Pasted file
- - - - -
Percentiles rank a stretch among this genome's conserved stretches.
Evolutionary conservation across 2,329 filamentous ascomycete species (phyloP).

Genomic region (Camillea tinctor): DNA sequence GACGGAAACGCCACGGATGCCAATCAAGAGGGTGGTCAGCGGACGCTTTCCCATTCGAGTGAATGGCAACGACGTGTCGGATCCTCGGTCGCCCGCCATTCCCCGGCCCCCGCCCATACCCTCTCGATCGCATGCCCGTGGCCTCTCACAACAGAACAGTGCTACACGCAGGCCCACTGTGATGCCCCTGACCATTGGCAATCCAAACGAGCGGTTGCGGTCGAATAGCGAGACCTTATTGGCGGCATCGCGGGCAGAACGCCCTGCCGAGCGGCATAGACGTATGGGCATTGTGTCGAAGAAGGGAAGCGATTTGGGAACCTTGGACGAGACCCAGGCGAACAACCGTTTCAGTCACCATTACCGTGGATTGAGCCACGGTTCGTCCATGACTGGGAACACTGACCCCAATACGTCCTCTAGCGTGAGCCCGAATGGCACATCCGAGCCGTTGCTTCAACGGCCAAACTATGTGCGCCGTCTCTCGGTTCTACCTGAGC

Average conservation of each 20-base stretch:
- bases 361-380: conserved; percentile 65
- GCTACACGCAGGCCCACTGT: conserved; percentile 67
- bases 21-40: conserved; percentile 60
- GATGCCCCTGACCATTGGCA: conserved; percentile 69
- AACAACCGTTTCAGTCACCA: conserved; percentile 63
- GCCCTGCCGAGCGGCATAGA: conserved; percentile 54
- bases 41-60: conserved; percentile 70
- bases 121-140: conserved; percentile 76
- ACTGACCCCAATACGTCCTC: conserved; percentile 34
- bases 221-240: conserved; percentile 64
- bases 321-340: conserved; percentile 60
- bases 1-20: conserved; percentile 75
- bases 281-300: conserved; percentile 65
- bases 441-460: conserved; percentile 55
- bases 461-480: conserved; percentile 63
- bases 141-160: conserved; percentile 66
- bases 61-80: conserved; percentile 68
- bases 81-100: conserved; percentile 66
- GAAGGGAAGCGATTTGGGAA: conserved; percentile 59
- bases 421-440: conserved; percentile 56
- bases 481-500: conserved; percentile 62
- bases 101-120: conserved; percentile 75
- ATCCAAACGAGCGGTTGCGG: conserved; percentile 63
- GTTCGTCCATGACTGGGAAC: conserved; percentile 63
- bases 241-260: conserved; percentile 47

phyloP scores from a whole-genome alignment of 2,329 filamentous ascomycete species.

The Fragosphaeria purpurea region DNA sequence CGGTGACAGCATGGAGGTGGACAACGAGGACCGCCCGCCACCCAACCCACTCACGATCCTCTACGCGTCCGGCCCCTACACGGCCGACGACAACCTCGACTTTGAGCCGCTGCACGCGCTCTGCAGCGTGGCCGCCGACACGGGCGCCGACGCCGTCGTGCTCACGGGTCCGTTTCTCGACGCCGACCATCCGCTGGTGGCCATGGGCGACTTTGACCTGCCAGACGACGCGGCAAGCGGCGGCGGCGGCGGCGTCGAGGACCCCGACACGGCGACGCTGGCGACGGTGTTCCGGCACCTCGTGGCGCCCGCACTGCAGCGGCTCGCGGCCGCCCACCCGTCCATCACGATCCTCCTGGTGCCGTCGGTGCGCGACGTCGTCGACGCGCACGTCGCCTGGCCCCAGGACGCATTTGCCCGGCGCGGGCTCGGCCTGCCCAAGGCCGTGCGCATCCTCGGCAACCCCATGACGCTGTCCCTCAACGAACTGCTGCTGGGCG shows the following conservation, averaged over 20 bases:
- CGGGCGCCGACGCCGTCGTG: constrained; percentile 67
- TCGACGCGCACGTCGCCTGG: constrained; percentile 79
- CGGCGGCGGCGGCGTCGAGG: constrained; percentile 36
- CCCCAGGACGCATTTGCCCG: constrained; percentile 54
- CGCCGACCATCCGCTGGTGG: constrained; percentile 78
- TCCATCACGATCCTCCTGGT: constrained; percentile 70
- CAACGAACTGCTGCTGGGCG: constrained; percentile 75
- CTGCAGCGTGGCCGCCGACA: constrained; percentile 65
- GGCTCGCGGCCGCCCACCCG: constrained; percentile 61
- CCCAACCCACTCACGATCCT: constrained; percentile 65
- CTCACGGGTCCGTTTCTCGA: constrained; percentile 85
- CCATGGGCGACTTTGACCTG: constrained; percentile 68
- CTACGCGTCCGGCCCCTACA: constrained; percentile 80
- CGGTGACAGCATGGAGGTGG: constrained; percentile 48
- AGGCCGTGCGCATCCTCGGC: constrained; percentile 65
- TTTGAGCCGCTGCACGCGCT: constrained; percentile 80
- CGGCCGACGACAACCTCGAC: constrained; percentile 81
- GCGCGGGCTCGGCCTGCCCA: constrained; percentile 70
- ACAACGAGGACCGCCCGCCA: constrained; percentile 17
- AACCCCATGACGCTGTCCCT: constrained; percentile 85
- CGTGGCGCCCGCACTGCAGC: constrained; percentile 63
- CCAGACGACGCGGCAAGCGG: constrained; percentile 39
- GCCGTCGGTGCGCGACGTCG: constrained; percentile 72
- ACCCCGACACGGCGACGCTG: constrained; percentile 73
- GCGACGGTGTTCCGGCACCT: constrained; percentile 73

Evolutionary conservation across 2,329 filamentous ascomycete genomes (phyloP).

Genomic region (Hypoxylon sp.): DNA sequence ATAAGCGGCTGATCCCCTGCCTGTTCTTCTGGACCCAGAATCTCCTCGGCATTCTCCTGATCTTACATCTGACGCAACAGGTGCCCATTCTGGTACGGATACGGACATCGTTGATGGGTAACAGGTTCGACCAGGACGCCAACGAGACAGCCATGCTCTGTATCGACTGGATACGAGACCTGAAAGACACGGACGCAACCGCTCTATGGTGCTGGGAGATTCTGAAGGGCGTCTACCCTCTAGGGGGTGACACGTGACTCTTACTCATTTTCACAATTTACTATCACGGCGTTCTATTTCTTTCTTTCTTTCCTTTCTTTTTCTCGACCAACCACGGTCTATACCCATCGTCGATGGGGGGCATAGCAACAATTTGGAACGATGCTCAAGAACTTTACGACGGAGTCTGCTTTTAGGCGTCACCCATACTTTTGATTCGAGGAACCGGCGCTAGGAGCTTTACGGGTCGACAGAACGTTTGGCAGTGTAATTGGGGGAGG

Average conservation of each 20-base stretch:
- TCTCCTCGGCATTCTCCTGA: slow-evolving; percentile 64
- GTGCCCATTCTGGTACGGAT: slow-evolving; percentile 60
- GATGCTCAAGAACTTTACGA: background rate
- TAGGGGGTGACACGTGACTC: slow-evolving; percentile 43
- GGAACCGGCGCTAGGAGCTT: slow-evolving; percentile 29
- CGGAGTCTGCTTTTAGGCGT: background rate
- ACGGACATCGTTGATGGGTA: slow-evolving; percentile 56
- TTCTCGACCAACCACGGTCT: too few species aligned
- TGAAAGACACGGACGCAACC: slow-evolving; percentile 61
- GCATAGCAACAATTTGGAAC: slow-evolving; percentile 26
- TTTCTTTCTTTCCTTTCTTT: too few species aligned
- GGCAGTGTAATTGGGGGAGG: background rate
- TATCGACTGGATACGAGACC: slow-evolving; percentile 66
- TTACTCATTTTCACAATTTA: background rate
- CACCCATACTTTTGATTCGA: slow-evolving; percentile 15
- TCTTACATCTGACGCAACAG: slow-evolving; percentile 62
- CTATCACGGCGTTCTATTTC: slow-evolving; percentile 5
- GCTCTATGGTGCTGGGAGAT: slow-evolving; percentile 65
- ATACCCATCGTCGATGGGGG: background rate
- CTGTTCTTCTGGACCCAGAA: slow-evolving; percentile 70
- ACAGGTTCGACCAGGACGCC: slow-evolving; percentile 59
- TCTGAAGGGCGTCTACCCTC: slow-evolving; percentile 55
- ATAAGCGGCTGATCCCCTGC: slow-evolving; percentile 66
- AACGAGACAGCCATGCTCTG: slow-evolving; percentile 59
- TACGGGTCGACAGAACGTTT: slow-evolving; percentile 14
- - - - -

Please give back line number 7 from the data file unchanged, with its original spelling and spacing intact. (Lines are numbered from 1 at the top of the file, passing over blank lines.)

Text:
- bases 21-40: conserved; percentile 60